- The four-part design
- An instructional PDF for stitching and assembling the project
My angels to date are Hardanger and Smocked – lacy, wing needled, floral , and other varieties.
Smocked angels have smocked wings. They are gathered then embroidered in the hoop.
Instructions include how to make the body and head with a skirt to add the smocked wings too.
Hardanger angels most fit into greeting cards to send to that special person.
This small Hardanger Angel fits perfectly in cards and hanging on the tree.
Floral angels fit into greeting cards as well.
Other angels are embroidered in sections and the zigzagged together.
Take an angel home today!
Hardangish is my term I coined for my Hardanger Machine Embroidery because, let’s face it, no machine can truly duplicate handmade Hardanger embroidery. But I try. As a consequence, I’ll sometimes use the terms interchangeably when talking about my machine embroidery interpretation of this fabric art style.
These designs require fabric and water soluble stabilizer.
Some of my Hardanger designs are free-standing designs (not free standing lace). Rather, they’re of ornaments, bookmarks, etc. which can also can be applied to items impossible to hoop. In some instances, they can even be sewn together into larger projects…that really make a statement.
Hardanger and jeans are an unlikely combination. But I like embroidery on jeans. Regrettably, they’re too much trouble to hoop. However, free-standing designs make embellishing those favored jeans sooo easy. Slide the pants leg over the cuff feature of your sewing machine and stitch down the pre-fabricated design.
After the designs attached, you may turn the item inside out and cut away the fabric from behind the designs for a peek-a-boo method. The open, lacy parts show up so nicely this way.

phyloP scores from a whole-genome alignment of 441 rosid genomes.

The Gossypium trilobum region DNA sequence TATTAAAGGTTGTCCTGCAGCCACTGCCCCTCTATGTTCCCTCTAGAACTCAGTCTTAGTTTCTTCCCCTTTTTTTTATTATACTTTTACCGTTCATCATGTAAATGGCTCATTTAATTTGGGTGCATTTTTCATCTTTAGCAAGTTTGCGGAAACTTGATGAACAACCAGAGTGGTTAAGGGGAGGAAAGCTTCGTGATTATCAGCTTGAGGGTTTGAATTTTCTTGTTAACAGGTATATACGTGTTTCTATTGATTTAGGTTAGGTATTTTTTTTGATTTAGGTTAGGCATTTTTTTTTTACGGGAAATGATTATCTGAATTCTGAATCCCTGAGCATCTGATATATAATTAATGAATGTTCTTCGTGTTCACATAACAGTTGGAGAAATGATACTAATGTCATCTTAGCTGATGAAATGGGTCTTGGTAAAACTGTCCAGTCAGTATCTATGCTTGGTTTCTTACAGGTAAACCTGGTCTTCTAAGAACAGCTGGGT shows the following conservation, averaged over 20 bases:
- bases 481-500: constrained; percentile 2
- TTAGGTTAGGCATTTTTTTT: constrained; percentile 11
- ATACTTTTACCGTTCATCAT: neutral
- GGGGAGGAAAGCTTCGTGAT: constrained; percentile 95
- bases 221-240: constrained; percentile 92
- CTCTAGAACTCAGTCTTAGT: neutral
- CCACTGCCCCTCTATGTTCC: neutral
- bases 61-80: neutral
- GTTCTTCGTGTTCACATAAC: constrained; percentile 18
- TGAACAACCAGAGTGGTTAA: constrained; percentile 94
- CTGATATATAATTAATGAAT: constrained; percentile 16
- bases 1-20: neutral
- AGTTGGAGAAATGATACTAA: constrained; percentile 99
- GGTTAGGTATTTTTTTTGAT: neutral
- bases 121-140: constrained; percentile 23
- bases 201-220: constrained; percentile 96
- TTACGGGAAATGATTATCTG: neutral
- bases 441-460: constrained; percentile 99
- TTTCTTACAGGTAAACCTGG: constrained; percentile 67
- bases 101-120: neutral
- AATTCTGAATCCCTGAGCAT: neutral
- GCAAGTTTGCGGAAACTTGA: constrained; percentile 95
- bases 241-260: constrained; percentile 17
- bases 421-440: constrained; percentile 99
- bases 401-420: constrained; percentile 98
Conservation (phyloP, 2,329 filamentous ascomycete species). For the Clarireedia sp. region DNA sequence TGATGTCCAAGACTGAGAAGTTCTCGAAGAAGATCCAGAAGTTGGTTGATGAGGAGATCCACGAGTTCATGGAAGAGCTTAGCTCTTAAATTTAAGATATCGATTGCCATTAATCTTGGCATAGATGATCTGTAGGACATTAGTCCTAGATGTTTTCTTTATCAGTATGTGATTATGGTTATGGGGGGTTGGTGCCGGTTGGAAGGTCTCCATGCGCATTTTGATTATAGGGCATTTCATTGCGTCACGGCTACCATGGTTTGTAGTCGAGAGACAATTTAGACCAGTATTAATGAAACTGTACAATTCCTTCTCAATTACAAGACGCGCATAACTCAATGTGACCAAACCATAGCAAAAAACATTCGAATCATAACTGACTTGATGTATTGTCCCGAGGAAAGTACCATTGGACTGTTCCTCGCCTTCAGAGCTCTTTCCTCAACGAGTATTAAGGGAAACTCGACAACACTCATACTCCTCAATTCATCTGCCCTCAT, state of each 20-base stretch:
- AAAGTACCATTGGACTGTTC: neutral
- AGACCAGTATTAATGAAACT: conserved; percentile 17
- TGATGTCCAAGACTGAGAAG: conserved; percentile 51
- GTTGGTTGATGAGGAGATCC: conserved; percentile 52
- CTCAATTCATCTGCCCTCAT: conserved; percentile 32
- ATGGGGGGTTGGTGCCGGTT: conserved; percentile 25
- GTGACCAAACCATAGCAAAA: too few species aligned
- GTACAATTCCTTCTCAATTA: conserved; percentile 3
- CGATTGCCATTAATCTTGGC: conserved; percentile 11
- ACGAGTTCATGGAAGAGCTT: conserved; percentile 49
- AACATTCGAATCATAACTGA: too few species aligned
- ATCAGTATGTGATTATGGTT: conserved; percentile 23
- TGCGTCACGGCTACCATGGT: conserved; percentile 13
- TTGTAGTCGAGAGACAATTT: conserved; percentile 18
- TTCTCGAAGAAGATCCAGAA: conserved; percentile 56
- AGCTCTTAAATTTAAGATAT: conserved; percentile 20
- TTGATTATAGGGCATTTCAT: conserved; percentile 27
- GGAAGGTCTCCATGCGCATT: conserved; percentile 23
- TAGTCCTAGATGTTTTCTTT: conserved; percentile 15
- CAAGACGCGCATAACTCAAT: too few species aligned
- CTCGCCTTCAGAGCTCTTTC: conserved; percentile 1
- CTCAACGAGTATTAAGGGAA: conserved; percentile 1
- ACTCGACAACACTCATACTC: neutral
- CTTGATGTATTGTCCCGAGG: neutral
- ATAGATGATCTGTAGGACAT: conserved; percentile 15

In some cases, designs can be sewn in blocks, and stitched together to make larger, bolder projects, such as table covers, bedspreads and jackets. Oh, my.
Hardanger Rainbows was my first attempt at adding color sequences to a traditionally monochromatic fabric art form, thereby giving it more contemporary look.
Don’t miss out on showing off some Hardanger to your family and friends.
Hardanger Machine Embroidery
Embroidery and fabric arts in general, like other artistic expressions, often have a cultural component unique to the people and places from which they originated. Regardless of origin, I’ve been fascinated and amazed with the richly different expressions of fabric, as well as how borrow from other forms. It’s why I’ve tried my hand at translating some of these techniques.
Over the years, I’ve hobbled together a unique collection of machine embroidery that I hope pay homage to a few cultural origins of inspirations. That collection includes a rather extensive series of Hardanger Machine Embroidery – or I use to call it, Hardangish.
Also favorites are Hmong and Mola inspired designs
But more recently a collection of Mehndi art transformed to thread. These are by no means the sum total of artistic creativity and I have more art forms and ideas to explore than I suspect I have time left to finish. But isn’t that a good thing.